Update: See Telstra’s response here.
Telstra could be about to receive an avalanche of complaints from the global open source software community, after a local developer accused the company over the weekend of violating the terms of the popular GNU General Public License in its T-Hub, T-Box and potentially T-Touch Tab products.
The telco launched the products this year and has already achieved a degree of success with the T-Hub integrated telephone and T-Box media centre products, selling a total of around 100,000 units combined by the end of September. The T-Touch Tab is one of a wave of tablets based on Google’s Android operating system to hit Australia over the past several months.
However, in an extensive blog post published yesterday, Angus Gratton — who appears to be an open source software developer and a technician at the Australian National University’s Department of Nuclear Physics — pointed out that all three products were based on the Linux operating system, which has substantial portions licensed under the GNU General Public License.
Gratton also posted a link to his claim to the GPL violations mailing list, which aims to track and rectify problems where companies are using the licence.
The GPL violations site interprets the GPL as requiring that companies who distribute products based on GPL-licenced software must make source code to the software available to customers — for example, include a zip file of relevant files on a documentation CD. In addition, a copy of the GPL licence should be included with licence documentation.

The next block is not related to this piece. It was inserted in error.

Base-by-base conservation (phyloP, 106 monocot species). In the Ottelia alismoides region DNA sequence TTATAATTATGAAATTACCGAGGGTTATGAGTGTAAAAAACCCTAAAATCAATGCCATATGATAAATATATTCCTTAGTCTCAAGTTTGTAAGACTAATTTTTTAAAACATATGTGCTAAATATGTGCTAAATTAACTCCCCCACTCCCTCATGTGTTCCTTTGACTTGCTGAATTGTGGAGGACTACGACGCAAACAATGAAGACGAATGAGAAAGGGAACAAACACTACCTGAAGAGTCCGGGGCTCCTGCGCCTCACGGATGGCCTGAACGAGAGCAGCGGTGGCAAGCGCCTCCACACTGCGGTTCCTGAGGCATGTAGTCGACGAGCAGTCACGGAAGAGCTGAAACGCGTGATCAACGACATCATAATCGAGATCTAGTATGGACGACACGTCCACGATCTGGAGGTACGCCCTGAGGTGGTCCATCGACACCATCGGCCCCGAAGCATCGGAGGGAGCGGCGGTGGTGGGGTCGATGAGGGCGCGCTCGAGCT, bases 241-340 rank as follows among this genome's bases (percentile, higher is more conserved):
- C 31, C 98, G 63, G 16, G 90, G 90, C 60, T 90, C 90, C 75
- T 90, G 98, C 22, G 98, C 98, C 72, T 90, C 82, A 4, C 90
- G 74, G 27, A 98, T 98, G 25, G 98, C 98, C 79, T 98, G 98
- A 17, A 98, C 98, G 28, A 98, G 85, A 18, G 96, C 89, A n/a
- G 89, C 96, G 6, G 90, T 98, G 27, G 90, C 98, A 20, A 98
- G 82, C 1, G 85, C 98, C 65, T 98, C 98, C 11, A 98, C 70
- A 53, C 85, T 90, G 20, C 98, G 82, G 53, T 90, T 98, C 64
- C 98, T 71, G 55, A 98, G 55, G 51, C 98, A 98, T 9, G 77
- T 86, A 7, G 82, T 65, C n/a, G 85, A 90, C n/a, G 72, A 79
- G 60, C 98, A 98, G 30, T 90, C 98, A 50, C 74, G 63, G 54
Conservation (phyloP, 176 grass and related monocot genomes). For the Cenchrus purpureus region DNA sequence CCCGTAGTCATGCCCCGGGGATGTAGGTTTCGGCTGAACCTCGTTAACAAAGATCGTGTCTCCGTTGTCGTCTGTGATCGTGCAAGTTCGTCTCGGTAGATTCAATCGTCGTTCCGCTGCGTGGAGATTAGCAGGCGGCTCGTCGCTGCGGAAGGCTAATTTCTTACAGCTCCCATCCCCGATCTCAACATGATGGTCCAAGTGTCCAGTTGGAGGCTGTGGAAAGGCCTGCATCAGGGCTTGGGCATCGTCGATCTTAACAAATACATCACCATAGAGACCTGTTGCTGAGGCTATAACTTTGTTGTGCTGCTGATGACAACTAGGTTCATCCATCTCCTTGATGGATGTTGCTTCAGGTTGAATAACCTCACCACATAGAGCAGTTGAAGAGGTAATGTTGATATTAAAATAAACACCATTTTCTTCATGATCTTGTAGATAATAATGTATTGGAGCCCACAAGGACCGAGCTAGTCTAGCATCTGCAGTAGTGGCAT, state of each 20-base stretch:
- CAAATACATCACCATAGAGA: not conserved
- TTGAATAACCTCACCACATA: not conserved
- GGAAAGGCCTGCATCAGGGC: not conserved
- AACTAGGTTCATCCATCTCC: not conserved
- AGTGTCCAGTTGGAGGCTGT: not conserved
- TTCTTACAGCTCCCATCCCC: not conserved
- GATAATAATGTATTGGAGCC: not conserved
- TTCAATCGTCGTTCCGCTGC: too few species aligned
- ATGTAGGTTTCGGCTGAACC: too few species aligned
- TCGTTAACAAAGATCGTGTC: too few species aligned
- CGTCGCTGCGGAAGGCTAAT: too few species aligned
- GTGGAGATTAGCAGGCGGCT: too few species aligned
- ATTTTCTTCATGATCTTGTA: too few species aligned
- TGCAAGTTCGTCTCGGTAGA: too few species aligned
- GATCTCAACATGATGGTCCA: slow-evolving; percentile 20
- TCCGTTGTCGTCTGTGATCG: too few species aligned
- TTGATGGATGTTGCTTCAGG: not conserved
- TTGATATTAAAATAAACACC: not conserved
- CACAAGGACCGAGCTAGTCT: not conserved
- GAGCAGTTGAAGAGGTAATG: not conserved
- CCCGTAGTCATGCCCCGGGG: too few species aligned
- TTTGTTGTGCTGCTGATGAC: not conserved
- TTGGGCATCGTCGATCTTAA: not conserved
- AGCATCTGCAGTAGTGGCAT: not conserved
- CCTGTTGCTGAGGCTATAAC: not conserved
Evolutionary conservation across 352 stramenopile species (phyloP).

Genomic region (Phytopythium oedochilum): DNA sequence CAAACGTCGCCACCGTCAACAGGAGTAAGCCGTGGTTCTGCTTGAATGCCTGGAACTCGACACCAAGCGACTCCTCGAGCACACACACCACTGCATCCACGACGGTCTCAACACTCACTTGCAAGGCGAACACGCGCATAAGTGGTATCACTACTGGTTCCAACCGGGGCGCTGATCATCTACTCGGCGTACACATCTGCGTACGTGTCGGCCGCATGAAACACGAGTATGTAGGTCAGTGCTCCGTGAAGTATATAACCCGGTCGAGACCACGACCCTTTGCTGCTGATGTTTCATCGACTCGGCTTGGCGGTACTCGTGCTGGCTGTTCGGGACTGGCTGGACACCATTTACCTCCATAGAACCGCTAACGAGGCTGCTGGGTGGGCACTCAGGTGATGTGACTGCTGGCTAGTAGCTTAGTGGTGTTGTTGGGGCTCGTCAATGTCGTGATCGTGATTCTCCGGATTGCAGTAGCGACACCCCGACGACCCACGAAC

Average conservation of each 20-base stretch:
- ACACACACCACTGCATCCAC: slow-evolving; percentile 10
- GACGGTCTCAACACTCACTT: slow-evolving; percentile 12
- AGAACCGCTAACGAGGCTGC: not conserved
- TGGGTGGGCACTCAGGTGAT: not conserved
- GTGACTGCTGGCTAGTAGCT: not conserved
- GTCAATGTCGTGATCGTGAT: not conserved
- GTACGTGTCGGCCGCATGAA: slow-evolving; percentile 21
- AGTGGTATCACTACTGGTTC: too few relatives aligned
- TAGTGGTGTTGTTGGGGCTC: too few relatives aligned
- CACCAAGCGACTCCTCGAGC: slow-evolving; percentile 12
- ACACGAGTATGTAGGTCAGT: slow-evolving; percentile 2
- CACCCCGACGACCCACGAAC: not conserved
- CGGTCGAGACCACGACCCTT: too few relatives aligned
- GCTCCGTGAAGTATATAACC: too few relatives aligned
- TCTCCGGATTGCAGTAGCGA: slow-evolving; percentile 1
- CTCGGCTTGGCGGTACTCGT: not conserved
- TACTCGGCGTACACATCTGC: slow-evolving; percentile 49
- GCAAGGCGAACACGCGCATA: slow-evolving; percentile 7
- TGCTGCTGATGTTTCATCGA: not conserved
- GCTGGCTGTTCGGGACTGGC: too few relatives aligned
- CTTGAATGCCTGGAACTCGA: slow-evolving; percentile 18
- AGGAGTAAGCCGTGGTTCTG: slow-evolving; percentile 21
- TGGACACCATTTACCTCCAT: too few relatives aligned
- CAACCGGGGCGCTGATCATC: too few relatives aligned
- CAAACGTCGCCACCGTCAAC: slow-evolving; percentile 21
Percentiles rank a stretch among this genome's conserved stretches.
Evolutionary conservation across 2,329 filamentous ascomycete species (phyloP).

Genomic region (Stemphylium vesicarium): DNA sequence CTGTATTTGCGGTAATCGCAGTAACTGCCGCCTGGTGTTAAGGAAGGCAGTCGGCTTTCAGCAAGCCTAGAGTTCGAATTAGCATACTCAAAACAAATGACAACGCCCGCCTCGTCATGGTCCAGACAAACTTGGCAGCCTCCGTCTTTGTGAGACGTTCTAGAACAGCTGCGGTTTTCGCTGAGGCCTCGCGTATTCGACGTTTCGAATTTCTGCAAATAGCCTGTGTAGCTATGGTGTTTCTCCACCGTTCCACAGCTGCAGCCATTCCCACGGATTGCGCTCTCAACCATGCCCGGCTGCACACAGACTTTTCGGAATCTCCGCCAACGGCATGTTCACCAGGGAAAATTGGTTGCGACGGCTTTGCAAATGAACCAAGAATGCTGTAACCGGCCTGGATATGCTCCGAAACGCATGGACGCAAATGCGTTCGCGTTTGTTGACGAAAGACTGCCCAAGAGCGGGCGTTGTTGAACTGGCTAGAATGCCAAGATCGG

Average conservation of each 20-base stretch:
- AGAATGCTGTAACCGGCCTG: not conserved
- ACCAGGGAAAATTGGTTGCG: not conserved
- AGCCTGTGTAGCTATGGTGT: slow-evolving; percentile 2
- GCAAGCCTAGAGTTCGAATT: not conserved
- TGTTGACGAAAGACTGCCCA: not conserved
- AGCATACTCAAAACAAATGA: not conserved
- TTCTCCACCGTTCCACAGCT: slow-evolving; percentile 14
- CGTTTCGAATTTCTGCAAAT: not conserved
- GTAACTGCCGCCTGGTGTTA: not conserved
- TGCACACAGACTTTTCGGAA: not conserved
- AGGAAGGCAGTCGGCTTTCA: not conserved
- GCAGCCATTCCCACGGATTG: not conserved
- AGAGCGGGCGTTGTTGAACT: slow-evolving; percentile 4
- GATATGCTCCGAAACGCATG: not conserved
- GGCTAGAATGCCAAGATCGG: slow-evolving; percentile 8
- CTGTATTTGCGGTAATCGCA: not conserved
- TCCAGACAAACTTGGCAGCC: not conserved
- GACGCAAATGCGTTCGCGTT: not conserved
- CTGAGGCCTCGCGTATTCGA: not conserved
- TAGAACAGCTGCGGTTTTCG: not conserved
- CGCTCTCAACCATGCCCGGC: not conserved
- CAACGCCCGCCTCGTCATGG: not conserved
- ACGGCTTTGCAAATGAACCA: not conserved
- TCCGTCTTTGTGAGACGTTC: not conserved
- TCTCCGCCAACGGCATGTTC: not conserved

“I investigated the T-Hub and found it is built on a variety of open source software, including GPL licensed software like Linux and busybox. However, Telstra are not mentioning this anywhere and are not distributing source code, or notices to obtain source code,” wrote Gratton on his blog.
“By doing this, Telstra are violating the licenses and also robbing the authors of their rightful attribution. They appear to be regarding open source as a free-for-all that they can exploit without giving back even the small amount required legally by the various license terms … to the best of my knowledge, the T-Box is not GPL-compliant either, which gives me little hope for the upcoming T-Tab.”
The developer wrote that he had been attempting to contact Telstra about the issue, to no avail. Ultimately he said he was planning to notify as many rights-holders as he could for the software the telco was using, and encourage them to get in touch with Telstra themselves.
Telstra does not manufacture the T-Hub, T-Box or T-Touch Tab itself. The T-Box is made by European company Netgem, while the T-Hub is made by French electronics giant Sagem, and the T-Touch Tab by Chinese giant Huawei. The telco has not yet responded to a request for comment on the issue.
Image credit: Telstra